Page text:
So, I’ve entered an interesting new phase as a food writer. I’m now a pregnant food writer. Although all the unsolicited advice I’ve received says I’ll be feeling like Wonder Woman any day now, from an eating perspective, the past few months have been a bit challenging for my palate. As symptoms go, I’ve had it very easy. But when I think about food, the only things that sound good are Kraft Macaroni & Cheese and Entenmann’s Chocolate Frosted Donuts (the yellow-cake kind, please).
I think that’s why investigating a place like Flavor Del Mar was a wise idea. With a menu offering a wide variety of tastes and textures, I was sure to find something that wouldn’t make me want to lie down and cry.
I knew our meal was off to an exciting start when, along with a slab of warm bread and ramekin of softened butter, our table was presented with a quartet of flavored, house-made finishing salts. Sprinkling each salt on your bread and butter is a very hands-on and slightly precious “foodie” experience—but, hey, it’s fun! If you really want to taste the nuances in all the salts, sample a few grains alone. The Thai chili basil really does taste like the skin of a pepper, with grassy, herbal notes from the basil and a short but intense burn on the tip of your tongue. The white miso is a richer and milder salt, far less prickly on the tongue.Each month, Flavor has unique tasting menus, showcasing a particular ingredient or theme. In May, Chef Jason Maitland gave top billing to suckling pig. And when I was there in June, there was a delightful Duck & Cherries combo. I loved the warm duck rilette, a quaint little jam jar filled with the quasi-paté—soft and fatty shreds of rich duck, served with glistening Bing cherries, as plump and flushed as the lips of a Del Mar cougar. This combination tasted like the most sophisticated Thanksgiving plate ever.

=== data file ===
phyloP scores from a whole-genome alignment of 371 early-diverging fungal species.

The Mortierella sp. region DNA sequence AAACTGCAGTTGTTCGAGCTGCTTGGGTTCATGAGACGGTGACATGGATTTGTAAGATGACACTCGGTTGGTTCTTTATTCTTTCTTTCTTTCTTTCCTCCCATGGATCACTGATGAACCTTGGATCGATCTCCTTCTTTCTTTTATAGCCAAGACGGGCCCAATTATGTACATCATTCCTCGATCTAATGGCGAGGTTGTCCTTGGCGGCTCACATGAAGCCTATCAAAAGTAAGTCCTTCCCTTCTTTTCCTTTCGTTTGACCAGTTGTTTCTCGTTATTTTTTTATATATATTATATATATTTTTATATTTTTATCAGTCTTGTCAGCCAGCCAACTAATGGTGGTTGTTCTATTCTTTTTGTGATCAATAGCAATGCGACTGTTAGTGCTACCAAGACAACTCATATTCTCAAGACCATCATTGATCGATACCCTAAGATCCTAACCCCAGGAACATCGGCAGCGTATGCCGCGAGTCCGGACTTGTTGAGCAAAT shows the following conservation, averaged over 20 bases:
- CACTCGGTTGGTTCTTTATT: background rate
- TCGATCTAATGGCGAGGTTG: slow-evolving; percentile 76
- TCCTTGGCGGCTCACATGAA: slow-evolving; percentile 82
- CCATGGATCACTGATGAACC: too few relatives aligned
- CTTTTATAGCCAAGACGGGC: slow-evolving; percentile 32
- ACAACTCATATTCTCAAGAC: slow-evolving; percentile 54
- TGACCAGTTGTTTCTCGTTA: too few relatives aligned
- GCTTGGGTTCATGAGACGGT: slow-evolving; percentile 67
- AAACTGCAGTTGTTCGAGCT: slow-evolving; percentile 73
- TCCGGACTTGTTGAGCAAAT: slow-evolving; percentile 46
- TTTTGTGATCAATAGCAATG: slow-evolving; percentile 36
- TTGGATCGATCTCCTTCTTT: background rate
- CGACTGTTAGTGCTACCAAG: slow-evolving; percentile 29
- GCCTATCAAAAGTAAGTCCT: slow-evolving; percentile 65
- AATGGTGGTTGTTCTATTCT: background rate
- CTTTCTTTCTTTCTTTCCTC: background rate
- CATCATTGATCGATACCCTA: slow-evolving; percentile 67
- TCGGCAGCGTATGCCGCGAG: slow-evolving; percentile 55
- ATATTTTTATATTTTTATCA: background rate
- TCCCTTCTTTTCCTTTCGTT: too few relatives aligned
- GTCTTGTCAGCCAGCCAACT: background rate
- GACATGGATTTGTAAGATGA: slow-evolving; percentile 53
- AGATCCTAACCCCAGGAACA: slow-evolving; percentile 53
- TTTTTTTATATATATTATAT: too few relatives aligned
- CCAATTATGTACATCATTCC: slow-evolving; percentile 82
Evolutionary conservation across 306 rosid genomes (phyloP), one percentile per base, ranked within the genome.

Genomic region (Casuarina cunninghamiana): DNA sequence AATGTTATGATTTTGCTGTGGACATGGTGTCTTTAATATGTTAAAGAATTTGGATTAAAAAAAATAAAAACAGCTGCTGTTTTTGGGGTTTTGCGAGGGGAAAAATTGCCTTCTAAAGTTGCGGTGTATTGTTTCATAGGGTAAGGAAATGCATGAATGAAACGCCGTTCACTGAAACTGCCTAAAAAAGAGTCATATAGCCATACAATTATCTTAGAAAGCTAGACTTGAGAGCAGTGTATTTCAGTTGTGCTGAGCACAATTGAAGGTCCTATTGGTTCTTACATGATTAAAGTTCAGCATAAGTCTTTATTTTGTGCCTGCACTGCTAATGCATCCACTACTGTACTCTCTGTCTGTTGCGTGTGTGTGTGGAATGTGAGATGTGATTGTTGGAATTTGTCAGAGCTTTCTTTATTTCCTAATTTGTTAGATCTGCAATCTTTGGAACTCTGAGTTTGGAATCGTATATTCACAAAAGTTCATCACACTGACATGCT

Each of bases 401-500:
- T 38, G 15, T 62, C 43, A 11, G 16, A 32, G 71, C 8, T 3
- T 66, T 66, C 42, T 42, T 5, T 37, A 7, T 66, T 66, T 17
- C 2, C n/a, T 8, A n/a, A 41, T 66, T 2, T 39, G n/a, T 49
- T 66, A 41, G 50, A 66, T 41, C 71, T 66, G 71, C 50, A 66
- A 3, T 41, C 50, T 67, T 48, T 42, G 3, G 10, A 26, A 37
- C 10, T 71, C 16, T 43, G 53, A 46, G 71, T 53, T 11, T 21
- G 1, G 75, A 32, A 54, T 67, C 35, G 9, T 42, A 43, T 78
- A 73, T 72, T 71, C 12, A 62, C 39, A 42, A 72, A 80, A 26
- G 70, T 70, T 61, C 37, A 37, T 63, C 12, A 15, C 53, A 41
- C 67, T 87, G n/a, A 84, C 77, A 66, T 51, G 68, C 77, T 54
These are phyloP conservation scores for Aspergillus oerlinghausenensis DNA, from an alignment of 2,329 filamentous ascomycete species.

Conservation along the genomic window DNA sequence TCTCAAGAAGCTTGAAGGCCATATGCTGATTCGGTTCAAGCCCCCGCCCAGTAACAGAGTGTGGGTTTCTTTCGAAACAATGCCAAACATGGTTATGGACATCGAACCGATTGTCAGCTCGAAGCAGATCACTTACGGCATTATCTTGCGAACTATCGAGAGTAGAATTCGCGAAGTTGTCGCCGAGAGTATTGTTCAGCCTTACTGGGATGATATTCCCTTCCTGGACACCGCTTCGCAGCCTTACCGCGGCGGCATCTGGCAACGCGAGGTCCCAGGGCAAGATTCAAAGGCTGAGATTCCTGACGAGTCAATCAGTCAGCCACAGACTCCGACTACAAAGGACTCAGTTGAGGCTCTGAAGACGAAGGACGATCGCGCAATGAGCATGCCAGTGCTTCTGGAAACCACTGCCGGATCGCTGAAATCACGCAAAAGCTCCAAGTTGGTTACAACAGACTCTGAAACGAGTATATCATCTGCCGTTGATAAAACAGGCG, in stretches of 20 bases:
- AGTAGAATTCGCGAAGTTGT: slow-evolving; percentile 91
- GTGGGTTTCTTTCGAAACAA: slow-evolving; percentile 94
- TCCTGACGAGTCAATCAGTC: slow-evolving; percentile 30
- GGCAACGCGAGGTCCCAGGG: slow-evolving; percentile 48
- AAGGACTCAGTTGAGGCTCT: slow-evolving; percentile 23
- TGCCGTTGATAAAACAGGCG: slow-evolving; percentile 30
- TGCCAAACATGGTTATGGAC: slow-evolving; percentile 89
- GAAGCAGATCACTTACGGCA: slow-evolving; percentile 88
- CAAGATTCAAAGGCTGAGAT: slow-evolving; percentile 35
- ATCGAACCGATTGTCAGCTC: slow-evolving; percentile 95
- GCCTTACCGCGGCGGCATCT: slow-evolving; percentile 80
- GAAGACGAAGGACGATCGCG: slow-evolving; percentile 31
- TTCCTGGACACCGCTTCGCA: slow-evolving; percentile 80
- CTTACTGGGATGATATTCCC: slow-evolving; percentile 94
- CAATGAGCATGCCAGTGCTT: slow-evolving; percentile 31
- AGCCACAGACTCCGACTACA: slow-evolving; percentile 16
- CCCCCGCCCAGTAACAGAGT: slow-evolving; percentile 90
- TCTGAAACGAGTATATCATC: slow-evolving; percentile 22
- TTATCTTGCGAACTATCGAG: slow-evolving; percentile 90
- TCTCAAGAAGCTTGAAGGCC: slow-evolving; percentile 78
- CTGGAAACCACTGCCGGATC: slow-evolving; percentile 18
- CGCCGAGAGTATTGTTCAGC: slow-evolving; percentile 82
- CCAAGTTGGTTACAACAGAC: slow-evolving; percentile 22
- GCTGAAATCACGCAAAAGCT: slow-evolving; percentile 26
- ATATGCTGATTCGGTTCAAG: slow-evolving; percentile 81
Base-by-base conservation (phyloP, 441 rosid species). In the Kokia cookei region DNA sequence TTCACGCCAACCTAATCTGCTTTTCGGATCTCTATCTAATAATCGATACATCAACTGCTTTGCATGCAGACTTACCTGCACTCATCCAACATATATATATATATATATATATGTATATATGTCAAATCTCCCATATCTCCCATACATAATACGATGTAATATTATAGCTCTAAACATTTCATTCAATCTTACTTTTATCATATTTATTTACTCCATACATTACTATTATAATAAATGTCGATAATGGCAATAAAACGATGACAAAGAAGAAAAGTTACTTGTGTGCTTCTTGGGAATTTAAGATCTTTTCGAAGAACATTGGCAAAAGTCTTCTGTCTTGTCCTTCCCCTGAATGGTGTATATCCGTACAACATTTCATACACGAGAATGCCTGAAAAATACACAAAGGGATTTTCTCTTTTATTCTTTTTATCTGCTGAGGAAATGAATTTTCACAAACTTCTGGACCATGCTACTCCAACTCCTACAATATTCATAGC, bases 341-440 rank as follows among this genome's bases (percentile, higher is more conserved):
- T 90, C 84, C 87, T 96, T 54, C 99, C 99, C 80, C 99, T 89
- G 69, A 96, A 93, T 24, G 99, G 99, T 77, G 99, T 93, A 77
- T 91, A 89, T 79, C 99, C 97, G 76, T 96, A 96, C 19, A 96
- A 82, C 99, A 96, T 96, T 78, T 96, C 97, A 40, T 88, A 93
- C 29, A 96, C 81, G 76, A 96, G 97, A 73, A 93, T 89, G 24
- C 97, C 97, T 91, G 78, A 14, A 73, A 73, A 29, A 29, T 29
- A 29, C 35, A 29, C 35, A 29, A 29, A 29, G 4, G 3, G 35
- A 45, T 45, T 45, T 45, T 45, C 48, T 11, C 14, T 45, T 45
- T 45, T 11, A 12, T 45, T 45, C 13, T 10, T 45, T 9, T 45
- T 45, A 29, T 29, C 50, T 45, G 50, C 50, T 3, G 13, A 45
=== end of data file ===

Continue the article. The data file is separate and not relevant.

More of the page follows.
’Tis the season for stone fruits, and if you’re like me, and you lack the ability to pick out a good peach, plum or nectarine from any store whatsoever, then cut out the middle man and order the Stone Fruit Salad. Nectarines, plums and apricots sweeten up a fluffy bed of bitter greens and chili-dusted pistachios. A firm and slightly chalky goat cheese mellows out the tart and spice.
Homemade pasta is another one of those hard-to-resist menu items that Flavor does so well. The pappardelle arrives as a pile of velvety ribbons laden with earthy tastes. Every bite is filled with chubby, tender mushrooms, and the whole dish is drizzled with musky white truffle oil. The thinly sliced San Joaquin Gold garnish is perfect—possibly one of the best cheeses ever.
Maitland clearly loves his pig, and the porchetta with house-made sausage is a great showcase for his skills. The porchetta is fatty, flavorful and juicy, and the sausage is exceptionally tender, with notes of fennel and just a touch of heat. Served with bursting al dente peas and a sweet, sunny, root vegetable purée, this dish is a pork lover’s dream.
Flavor Del Mar’s menu is filled with culinary adventures that pregnant ladies in an overly paranoid society are supposed to avoid (cue teeny-tiny violins). But don’t let that stop you from checking out its unique offerings. Beef tenderloin carpaccio? Crispy sweetbreads? We’ll meet again in a few months, my friends.
Do be warned that you will pay steep Del Mar prices for the food here, so manage your expectations. But the service is professional and attentive, the views can’t be beat and with the talented Maitland behind the burners, you’re going to get food worth its salt.